Shared value could reshape capitalism and its relationship to society. It could also drive the next wave of innovation and productivity growth in the global economy as it opens managers' eyes to immense human needs that must be met, large new markets to be served, and the internal costs of social deficits—as well as the competitive advantages available from addressing them. But our understanding of shared value is still in its genesis. Attaining it will require managers to develop new skills and knowledge and governments to learn how to regulate in ways that enable shared value, rather than work against it.
Basically, strategy is about two things: deciding where you want your business to go, and deciding how to get there. A more complete definition is based on competitive advantage, the object of most corporate strategy: "Competitive advantage grows out of value a firm is able to create for its buyers that exceeds the firm's cost of creating it. Value is what buyers are willing to pay, and superior value stems from offering lower prices than competitors for equivalent benefits or providing unique benefits that more than offset a higher price. There are two basic types of competitive advantage: cost leadership and differentiation." Michael Porter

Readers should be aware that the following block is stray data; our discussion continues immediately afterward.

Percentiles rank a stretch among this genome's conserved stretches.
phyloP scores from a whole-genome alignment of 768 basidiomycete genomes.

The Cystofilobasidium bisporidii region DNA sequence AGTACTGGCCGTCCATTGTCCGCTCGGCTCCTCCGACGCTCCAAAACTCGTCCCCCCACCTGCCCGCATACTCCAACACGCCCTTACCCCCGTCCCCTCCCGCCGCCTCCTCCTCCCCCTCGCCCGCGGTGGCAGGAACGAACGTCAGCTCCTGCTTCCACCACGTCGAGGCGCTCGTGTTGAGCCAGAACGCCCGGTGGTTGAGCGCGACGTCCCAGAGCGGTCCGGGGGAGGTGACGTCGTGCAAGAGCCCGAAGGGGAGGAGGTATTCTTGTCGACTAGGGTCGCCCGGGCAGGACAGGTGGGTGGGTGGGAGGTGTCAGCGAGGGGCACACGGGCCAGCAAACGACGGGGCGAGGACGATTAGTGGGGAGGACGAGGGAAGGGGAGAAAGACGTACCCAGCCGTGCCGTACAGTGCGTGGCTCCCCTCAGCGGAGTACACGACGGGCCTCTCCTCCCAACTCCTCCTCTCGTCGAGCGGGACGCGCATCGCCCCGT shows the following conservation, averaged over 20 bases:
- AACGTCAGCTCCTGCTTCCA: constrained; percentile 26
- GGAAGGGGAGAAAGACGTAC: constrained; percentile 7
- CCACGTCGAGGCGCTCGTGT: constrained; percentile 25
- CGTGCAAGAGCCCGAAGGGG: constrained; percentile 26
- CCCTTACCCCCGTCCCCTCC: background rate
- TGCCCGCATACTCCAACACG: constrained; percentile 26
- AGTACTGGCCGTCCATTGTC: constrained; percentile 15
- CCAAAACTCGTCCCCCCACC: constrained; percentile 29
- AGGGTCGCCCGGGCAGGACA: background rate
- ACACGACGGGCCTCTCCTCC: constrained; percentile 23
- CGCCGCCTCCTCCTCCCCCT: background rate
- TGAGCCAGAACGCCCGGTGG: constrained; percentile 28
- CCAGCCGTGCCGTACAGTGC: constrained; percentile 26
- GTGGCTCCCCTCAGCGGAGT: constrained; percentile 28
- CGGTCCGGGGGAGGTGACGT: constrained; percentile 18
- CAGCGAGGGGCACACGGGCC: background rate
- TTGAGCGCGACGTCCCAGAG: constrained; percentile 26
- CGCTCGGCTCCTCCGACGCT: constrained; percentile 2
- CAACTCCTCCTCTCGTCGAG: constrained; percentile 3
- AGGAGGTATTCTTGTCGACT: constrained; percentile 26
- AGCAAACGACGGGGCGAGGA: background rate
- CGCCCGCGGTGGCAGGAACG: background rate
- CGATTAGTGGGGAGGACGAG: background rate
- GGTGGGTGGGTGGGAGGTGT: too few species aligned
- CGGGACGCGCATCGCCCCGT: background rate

Competitive strategies involve taking offensive or defensive actions to create a defendable position in the industry. Generic strategies can help the organization to cope with the five competitive forces in the industry and do better than other organization in the industry. Generic strategies include 'overall cost leadership', 'differentiation', and 'focus'. Generally firms pursue only one of the above generic strategies. However some firms make an effort to pursue only one of the above generic strategies. However some firms make an effort to pursue more than one strategy at a time by bringing out a differentiated product at low cost. Though approaches like these are successful in short term, they are hardly sustainable in the long term. If firms try to maintain cost leadership as well as differentiation at the same time, they may fail to achieve either.